Every off-season Skiology likes to recognize some exceptional things related to the eastern ski industry, and recently we asked our followers who the most underrated ski area is in the East. While we received many hundreds of answers identifying many great ski areas for a variety of reasons, one of the most common answers is also the one that we choose for this honor. Burke Mountain located in East Burke, VT is Skiology's choice for Sleeper of the Year!
Before we dive into what makes Burke special in this regard, we need to give a shoutout to Saddleback Mountain in Maine. They're a classic sleeper also offering many of the same advantages as Burke, though with about double the terrain. Burke and Saddleback are sleepers though for different reasons related to their own unique circumstances. It was difficult to choose one over the other, and we can't offer you a reason for you to do so based on the ski experience, but the unique charm of the Northeast Kingdom (NEK) is what puts Burke on top for us. Titus Mountain in New York also deserves an honorable mention as a quiet place, maybe a little far removed from too many to consider. While Titus doesn't offer extreme terrain, it's a great mountain for families, affordable, very well maintained, and worth a detour on a busy weekend.
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Burke Mountain offers 2,000' of vertical drop, 260 acres of trails with 77% of them covered by snowmaking in addition to significant gladed terrain, and they receive about 200" of snowfall per year. They have just 5 lifts; two detachable quads, a high speed T-bar that is only open to the public during wind hold conditions, and a J-bar and carpet for the never-evers. The resort has great separation between beginner terrain and advanced terrain with each having its own base and high speed quad and that makes for a better experience for everyone. If you have a family with young children we strongly suggest seeking out places like this rather than where main trails resemble the Long Island Expressway at rush hour. It is safer and more enjoyable to have less crowded trails.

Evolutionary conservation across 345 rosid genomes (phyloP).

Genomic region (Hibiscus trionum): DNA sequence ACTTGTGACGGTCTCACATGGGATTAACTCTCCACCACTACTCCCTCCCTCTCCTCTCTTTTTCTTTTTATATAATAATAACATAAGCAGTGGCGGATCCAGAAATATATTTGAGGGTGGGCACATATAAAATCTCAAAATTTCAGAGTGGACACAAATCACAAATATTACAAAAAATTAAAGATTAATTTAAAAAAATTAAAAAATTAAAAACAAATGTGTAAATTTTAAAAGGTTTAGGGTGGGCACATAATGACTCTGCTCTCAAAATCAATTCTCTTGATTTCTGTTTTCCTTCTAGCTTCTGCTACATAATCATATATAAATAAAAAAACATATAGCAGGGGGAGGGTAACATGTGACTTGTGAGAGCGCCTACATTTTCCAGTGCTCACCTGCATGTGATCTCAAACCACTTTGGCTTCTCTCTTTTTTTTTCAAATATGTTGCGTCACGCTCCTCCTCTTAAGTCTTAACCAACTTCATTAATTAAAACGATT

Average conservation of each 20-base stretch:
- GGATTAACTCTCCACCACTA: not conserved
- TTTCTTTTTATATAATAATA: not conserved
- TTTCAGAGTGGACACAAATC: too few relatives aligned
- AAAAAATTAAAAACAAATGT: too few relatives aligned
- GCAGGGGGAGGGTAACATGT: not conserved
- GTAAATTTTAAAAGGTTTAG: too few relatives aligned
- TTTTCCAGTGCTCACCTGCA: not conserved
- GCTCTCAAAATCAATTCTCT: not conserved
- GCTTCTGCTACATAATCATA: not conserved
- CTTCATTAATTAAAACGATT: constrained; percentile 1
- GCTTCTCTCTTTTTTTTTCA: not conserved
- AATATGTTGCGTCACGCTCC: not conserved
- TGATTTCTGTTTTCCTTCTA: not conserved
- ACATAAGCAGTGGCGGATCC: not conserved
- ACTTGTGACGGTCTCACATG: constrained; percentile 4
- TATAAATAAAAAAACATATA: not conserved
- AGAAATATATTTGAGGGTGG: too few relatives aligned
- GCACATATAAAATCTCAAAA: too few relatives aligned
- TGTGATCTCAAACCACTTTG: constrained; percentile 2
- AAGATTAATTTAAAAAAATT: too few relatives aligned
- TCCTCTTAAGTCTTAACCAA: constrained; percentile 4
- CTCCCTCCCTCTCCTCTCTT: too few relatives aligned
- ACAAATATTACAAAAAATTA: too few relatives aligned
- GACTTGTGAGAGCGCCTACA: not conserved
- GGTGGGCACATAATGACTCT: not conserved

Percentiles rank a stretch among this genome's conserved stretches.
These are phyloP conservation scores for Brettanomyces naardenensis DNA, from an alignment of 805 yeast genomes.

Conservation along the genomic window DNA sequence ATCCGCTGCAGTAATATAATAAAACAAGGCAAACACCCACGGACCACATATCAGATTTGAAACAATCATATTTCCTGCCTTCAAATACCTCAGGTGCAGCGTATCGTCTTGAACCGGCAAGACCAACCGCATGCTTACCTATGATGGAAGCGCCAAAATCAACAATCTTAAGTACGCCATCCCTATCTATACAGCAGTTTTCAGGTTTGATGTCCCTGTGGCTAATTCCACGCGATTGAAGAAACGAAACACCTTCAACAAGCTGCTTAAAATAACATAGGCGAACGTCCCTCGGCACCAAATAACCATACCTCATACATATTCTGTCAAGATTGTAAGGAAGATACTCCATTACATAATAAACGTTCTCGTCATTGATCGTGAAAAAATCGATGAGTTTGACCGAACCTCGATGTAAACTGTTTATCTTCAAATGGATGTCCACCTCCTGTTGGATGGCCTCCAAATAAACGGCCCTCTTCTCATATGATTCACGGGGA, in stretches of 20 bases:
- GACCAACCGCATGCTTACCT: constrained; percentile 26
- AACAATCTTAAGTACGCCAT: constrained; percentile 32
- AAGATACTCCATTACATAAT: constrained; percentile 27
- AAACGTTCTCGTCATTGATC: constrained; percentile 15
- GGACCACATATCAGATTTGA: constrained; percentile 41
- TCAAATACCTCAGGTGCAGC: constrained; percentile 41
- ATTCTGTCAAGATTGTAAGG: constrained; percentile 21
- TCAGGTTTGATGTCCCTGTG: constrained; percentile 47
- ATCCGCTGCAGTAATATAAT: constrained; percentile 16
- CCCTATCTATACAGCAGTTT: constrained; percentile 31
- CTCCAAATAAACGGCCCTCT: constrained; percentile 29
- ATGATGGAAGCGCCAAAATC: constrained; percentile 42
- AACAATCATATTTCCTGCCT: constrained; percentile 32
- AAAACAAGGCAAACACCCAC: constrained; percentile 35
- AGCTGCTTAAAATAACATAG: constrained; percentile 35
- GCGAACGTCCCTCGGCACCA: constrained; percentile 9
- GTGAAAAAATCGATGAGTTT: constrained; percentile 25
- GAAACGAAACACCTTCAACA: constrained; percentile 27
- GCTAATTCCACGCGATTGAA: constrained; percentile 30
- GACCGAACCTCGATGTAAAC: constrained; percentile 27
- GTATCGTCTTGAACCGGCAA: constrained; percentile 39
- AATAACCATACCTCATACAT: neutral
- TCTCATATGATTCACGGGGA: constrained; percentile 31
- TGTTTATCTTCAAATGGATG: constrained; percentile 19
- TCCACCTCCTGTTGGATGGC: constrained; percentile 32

There are a host of reasons for why a ski area a "sleeper". Being comparably quiet is certainly at the top of the list, and the chances of you ever waitting in a lift line of more than 5 minutes without a holiday or operational issue are near zero. Another component is quite trails, and while there are a host of ski areas around like Plattekill, Elk, Blue Knob, Magic, Smugglers' Notch, Mad River Glen, and Tenney among others who use lower capacity fixed grip lifts which can result in lines, but the benefit of low uphill capacity is uncrowded trails and snow holding up longer, especially on powder days. Burke does this one better by having over 200 acres of their intermediate and advanced terrain serviced by just one detachable quad capable of moving just 2,200 people up to the top of the mountain in a hour.